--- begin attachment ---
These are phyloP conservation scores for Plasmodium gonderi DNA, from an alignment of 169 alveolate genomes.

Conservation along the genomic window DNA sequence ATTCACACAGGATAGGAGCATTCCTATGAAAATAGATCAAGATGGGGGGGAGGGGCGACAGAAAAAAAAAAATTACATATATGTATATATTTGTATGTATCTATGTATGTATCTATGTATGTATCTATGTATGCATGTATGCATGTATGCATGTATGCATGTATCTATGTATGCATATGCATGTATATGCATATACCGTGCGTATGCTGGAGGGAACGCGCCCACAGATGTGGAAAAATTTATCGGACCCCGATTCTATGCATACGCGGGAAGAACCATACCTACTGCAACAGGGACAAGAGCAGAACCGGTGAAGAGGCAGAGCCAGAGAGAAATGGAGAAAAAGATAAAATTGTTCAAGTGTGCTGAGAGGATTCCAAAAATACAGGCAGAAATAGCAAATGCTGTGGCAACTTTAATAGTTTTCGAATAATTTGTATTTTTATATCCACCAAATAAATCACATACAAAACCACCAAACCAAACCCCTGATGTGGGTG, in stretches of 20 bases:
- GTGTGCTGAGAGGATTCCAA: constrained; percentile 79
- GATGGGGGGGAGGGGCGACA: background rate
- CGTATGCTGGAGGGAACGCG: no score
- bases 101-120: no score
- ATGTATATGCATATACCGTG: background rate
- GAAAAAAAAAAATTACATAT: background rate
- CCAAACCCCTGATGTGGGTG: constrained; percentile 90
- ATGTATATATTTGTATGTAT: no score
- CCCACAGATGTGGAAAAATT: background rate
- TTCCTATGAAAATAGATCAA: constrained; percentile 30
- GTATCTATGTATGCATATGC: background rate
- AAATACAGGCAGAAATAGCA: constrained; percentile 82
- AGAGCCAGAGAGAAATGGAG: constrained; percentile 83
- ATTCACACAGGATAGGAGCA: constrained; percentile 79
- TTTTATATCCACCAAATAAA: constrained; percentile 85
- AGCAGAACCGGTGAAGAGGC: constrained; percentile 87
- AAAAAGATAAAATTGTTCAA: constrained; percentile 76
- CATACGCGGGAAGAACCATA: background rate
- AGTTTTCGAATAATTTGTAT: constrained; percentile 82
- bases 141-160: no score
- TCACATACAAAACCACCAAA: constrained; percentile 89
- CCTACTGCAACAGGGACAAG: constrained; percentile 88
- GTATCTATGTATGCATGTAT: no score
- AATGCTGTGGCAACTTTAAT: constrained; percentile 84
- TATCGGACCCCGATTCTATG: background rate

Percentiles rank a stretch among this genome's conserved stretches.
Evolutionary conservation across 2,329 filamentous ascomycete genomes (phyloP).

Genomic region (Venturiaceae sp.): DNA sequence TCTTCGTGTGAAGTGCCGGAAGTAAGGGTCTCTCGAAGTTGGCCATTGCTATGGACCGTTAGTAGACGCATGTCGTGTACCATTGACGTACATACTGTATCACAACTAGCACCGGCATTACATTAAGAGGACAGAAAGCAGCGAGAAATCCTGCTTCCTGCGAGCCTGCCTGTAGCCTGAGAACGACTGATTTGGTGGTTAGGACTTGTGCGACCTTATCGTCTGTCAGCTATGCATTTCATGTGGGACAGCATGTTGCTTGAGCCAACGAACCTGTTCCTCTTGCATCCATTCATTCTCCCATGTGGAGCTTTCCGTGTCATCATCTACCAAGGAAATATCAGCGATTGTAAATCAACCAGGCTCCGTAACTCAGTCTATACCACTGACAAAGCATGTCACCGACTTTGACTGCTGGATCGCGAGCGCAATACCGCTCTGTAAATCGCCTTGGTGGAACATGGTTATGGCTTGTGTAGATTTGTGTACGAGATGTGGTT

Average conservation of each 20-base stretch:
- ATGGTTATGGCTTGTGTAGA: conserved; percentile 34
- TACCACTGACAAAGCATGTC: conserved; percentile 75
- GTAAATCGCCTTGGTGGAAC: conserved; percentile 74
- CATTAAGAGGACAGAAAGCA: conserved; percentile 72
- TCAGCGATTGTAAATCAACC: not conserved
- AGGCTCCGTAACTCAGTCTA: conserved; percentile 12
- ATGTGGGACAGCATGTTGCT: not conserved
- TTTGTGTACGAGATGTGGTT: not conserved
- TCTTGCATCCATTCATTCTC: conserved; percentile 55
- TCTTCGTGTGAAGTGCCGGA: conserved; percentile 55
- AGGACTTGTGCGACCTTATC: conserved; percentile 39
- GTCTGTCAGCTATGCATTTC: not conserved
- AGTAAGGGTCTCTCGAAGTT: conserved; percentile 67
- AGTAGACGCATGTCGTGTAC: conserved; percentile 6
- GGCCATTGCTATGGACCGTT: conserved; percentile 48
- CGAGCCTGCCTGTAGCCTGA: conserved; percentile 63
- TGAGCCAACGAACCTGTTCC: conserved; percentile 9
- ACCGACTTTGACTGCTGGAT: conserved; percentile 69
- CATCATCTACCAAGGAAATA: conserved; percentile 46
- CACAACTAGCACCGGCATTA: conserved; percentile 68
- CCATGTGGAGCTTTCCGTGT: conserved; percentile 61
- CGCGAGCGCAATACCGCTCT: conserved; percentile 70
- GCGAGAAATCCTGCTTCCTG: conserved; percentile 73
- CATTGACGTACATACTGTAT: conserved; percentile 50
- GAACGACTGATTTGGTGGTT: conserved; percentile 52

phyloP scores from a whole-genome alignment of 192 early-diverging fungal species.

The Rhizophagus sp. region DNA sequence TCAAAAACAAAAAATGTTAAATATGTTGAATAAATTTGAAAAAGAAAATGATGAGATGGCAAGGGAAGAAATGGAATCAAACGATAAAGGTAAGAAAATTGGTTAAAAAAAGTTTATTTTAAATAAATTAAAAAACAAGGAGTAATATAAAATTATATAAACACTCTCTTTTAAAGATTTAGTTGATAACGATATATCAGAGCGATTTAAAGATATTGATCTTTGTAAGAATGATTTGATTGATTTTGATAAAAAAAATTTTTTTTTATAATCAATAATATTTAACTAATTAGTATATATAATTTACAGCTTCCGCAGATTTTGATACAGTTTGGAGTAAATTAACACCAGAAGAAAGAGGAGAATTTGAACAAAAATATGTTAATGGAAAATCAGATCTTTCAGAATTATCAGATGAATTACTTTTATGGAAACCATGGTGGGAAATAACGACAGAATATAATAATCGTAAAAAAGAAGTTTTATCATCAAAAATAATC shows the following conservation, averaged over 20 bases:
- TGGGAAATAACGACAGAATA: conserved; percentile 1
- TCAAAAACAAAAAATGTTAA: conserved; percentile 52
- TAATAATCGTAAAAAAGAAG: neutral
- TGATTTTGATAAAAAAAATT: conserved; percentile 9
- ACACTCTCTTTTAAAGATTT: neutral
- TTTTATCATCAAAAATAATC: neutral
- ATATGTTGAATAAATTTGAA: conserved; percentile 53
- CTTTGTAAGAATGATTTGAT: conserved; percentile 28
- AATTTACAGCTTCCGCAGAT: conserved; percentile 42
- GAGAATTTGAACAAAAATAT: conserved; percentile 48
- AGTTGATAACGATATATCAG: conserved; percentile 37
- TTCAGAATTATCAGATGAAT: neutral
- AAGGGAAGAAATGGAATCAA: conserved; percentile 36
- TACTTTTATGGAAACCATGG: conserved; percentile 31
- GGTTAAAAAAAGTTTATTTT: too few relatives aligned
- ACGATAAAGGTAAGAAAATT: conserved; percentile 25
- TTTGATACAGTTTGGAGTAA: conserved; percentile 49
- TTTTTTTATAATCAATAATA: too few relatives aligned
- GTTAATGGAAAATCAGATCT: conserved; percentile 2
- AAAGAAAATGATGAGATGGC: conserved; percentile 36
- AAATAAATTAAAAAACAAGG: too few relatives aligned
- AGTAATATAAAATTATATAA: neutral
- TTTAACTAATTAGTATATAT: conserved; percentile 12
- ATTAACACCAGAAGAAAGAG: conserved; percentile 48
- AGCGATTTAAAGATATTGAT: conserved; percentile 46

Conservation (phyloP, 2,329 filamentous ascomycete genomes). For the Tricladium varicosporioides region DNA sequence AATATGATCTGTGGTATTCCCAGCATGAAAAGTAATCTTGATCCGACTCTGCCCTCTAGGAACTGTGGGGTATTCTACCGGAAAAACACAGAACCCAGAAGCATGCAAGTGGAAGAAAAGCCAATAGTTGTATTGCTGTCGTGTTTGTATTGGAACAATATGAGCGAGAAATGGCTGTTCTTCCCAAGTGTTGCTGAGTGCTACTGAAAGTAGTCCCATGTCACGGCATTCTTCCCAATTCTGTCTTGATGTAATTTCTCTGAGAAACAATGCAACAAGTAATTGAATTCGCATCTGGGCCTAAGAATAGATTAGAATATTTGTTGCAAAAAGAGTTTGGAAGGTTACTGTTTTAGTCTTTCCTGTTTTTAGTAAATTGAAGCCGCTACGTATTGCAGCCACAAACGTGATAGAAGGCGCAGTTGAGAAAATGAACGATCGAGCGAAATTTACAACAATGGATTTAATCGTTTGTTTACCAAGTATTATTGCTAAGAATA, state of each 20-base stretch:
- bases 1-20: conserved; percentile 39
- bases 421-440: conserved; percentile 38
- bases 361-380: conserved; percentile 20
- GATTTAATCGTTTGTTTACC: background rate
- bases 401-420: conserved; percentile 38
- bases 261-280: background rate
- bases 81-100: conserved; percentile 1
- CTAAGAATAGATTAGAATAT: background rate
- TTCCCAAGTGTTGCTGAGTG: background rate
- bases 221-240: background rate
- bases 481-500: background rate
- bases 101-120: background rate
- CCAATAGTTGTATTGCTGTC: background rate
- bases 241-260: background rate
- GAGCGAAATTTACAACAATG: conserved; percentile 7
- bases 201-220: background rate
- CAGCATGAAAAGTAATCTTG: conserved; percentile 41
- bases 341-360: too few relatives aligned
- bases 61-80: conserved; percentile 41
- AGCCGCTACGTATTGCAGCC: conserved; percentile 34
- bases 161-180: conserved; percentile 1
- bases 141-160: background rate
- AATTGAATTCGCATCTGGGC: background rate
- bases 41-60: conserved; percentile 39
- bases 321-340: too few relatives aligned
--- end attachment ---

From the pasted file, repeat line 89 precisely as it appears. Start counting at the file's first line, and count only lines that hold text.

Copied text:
- bases 401-420: conserved; percentile 38